In edit mode the application shortcuts can be rearranged in the current page, sent to different ones, or to the dock. The actual applications can also be completely disposed of by tapping on the minus sign in the upper right of their icons, instead of uninstalling from settings, neat. All said, navigating TouchWiz 3.0, as we find it in the Samsung GALAXY S I9000, is an incremental improvement over the stock Android experience, tailored well to the huge screen of the device.
Phonebook and Organizer:
Of the other customizations Samsung has made to the default Android interface, the most notable are in the Phonebook and Calendar. Entering the Phone screen defaults to your call log tab. There are also keypad, favorites, and contacts tabs to choose from at the top. Tap Contacts, and you are taken to the respective screen, where history of your communication activities can be accessed with tabs at the top as well – including all calls and messages exchange, as well as social network updates.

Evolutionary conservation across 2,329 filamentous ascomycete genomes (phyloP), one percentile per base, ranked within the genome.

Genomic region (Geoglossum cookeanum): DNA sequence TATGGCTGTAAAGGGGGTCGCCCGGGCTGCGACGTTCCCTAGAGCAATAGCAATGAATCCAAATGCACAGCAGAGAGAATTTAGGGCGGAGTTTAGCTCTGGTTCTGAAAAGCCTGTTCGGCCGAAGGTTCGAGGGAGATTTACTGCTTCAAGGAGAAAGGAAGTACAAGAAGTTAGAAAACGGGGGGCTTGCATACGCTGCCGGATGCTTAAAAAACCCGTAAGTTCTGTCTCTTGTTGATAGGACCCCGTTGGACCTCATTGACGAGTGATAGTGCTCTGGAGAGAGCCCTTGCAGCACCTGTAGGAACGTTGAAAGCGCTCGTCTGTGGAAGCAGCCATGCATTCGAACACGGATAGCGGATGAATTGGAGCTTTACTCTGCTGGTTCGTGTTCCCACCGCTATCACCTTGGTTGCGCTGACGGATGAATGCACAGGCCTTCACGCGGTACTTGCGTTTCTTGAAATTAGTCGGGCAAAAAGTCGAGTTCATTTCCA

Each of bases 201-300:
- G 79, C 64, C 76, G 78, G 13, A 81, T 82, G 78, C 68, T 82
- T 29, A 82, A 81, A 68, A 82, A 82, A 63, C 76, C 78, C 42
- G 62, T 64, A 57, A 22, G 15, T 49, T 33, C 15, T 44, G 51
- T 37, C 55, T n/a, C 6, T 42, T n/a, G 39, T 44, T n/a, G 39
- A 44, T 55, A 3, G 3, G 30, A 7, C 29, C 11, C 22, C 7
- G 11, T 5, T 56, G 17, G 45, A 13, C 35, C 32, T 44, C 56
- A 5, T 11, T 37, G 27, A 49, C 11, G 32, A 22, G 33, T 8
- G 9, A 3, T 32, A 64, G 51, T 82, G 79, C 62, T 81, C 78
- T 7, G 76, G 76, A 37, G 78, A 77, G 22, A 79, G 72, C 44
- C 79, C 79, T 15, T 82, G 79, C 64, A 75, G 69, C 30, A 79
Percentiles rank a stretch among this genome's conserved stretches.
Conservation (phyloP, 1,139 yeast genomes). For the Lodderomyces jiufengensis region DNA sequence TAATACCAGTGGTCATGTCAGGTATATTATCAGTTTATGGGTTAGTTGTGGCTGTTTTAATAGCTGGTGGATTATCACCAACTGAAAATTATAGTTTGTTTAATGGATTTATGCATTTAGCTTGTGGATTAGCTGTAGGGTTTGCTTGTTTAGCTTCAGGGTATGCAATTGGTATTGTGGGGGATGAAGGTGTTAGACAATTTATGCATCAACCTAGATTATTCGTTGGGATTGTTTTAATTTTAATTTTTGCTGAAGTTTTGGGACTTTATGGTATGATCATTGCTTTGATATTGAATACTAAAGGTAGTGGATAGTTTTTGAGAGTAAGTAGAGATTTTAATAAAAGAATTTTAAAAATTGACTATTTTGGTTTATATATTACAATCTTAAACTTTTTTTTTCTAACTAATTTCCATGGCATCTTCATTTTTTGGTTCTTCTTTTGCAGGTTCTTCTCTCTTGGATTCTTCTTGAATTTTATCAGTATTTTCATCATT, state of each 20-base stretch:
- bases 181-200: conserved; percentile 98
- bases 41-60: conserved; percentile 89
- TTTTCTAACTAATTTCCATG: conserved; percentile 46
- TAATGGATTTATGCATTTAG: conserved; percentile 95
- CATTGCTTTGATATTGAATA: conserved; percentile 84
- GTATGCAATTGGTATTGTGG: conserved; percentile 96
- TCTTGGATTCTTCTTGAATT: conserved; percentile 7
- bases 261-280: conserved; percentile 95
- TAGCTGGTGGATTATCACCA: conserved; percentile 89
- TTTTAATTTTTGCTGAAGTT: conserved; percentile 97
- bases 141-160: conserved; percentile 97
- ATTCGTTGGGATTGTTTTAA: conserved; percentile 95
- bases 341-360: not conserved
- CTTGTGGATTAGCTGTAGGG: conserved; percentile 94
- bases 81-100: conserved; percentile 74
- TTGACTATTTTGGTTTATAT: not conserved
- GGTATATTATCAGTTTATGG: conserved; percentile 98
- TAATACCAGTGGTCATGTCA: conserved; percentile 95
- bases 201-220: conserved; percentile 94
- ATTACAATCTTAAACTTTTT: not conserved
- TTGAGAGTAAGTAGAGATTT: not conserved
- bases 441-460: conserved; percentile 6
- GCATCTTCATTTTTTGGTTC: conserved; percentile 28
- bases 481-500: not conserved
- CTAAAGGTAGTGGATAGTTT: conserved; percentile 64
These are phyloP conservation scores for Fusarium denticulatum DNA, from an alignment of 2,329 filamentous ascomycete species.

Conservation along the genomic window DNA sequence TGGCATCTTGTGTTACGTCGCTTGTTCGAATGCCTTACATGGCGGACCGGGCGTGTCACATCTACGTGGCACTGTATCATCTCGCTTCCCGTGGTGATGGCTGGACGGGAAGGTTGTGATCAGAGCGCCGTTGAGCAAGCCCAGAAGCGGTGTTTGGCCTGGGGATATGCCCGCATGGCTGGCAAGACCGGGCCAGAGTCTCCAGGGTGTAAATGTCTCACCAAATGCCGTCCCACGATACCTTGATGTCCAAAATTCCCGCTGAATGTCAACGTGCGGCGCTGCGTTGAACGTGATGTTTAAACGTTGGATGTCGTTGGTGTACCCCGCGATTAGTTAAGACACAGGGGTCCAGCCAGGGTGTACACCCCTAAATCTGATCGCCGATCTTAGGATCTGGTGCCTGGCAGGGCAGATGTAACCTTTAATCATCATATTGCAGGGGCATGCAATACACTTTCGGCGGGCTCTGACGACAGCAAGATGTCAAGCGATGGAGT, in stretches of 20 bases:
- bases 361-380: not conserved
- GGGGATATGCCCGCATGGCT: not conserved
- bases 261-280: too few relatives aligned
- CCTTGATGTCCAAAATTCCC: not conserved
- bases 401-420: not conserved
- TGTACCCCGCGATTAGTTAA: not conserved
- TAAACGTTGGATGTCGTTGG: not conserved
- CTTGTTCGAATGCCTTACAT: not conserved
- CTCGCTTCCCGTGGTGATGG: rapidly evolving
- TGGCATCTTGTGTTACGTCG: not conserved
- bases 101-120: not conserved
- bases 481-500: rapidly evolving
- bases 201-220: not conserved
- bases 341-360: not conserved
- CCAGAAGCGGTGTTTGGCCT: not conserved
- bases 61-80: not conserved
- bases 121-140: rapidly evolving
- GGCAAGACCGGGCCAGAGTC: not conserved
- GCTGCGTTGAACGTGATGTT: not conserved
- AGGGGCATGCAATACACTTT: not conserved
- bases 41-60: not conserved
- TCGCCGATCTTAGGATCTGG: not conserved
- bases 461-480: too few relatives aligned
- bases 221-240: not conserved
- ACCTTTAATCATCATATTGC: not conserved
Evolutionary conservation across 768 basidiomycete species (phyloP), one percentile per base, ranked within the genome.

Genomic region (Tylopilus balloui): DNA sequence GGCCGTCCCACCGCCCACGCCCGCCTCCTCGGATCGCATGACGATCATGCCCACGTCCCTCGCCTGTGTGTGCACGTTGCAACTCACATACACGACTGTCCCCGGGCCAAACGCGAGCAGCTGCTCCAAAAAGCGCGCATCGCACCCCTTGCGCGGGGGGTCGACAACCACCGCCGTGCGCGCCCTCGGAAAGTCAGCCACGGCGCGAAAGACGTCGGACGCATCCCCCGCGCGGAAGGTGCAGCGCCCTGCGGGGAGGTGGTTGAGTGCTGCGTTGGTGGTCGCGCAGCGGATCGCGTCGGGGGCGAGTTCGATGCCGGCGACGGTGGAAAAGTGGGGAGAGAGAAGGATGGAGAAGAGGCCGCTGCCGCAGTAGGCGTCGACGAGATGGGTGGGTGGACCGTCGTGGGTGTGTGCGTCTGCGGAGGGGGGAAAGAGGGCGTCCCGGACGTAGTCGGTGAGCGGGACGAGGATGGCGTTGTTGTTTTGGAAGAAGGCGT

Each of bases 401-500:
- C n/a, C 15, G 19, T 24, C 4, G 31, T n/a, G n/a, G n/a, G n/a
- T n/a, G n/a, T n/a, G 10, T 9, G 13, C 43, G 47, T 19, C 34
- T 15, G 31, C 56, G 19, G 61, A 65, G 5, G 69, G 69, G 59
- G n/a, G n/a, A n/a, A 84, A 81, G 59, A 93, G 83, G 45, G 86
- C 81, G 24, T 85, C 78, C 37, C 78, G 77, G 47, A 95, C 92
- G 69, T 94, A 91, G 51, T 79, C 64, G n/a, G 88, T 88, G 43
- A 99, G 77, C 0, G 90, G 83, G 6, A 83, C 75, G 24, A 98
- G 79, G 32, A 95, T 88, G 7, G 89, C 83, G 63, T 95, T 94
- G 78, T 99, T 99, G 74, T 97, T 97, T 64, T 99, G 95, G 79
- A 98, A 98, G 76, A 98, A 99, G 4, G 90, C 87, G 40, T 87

Texting and email tools on the Samsung GALAXY S are a bit of a mixed bag. There is Google’s Mail app, which works as advertised, with search, labels and all. There is also the Samsung email client for other general web-based email services like Hotmail or Yahoo, and for your corporate Exchange accounts. The phone’s own email app has the cool features of TouchWiz 3.0, such as the combined inbox, where all your set email accounts pour in their messages, differentiated with color coding.